Keep your family comfortable by avoiding extreme humidity levels inside your home. Humidity is a double-edged sword that can cause issues when it is too high or too low. It is essential for your home to have an ideal humidity range to ensure comfort for you and your family. People, books, and electronic devices have an ideal humidity range, which overlap with each other. The Effects of Excessive Humidity Inside Your Home Excessive humidity will cause you to feel uncomfortable, making your skin feel damp and sticky. High humidity levels promote the development of mildew, molds, and dust mites. Molds, which develop in humid environments, can cause a number of illnesses, such as severe allergies and asthma. Humid environments normally have a relative humidity of over 60 percent. Safe humidity levels for people with asthma and other respiratory diseases should be limited to 50 percent. High indoor humidity may ruin furniture, books, clothes, and leather items. Since books are made of wood, they can degrade over a period of time. High humidity levels can damage books due to mildew and pests. Professionals recommend a relative humidity range of 30 to 50 percent and a temperature of around 70 degrees Fahrenheit. Electronic devices are...

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Warm Mist Humidifier vs. Cool Mist Humidifier

July 3, 2014

What are the differences between warm mist and cool mist humidifiers? Learn about the differences between warm mist and cool mist humidifiers. Then seek the recommendation of an HVAC professional to determine with type of humidifier should be used in your home. Warm Mist Humidifiers The distilled steam coming from warm mist humidifiers comes from the boiled water inside the unit. The steam is similar to a mild warm water spray rather than vapor and is more intense near the humidifier. The unit is normally utilized for medications that require steam. It also features a small section to store medication. Warm mist humidifiers produce minimal noise and come in small mobile units. However, it will be necessary to frequently clean the unit since the warm water in the unit promotes the growth of bacteria. A number of warm mist humidifiers may be risky to handle due to the presence of the heating element and hot water. Cool Mist Humidifiers Although cool mist humidifiers are noisier than the warm mist units, some units used in bedrooms feature a silent mode. The two basic kinds of cool mist humidifiers are the evaporative unit and ultrasonic unit. The units move water along a wick...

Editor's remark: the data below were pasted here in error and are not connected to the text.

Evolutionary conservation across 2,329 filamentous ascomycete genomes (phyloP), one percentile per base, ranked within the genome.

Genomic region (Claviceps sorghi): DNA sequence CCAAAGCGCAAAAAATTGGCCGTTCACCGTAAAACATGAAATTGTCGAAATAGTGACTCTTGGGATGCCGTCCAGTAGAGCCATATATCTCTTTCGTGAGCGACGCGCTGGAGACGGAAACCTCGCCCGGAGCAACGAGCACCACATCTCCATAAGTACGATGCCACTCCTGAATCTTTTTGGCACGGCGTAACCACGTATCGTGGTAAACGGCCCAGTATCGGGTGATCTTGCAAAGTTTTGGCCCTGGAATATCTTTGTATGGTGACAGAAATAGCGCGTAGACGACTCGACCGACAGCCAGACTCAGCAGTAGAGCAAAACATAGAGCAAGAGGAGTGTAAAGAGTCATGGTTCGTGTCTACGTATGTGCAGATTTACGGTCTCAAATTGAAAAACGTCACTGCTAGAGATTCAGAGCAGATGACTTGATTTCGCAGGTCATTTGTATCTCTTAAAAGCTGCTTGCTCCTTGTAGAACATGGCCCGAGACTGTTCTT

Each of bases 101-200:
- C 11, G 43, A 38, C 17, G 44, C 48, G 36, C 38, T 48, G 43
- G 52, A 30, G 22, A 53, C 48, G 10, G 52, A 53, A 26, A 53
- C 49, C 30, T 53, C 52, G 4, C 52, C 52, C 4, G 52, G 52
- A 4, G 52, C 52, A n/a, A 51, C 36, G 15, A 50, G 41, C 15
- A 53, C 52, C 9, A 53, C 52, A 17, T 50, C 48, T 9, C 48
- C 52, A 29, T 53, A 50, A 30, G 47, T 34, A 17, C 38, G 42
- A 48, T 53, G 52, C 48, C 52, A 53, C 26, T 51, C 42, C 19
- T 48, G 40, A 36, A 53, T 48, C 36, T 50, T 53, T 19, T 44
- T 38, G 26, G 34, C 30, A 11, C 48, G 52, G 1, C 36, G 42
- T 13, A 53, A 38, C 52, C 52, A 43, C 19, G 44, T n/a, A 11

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Important Reasons to Install a Whole House Humidifier

March 21, 2014

The HVAC system of your house can take care of the cold in winters, but it can hardly do anything to beat the dry air. Dry air makes you feel uncomfortable and cold even if the HVAC system is maintaining a comfortable temperature. The only thing that can help you get rid of dry air in winter is a humidifier. If you often face problems such as dry skin, chapped lips, skin rashes, irritable nose, static shocks, or nose bleeds in winter, then it means you need a humidifier in your house. You can go for a room humidifier or a whole house humidifier, depending on your HVAC system’s design, budget, and requirements. However, HVAC experts strongly recommend whole house humidifiers because of the various benefits they offer. Here are just a few of them: Health Benefits In winter, there is little humidity in the air, and it causes a lot of discomfort and health problems. People suffering from respiratory problems such as allergies and asthma are particularly affected by dry air, and their condition worsens during winter months. Skin dryness, chapped lips, rashes, irritation, and nose bleeds are quite common during winter months. A whole house humidifier can add...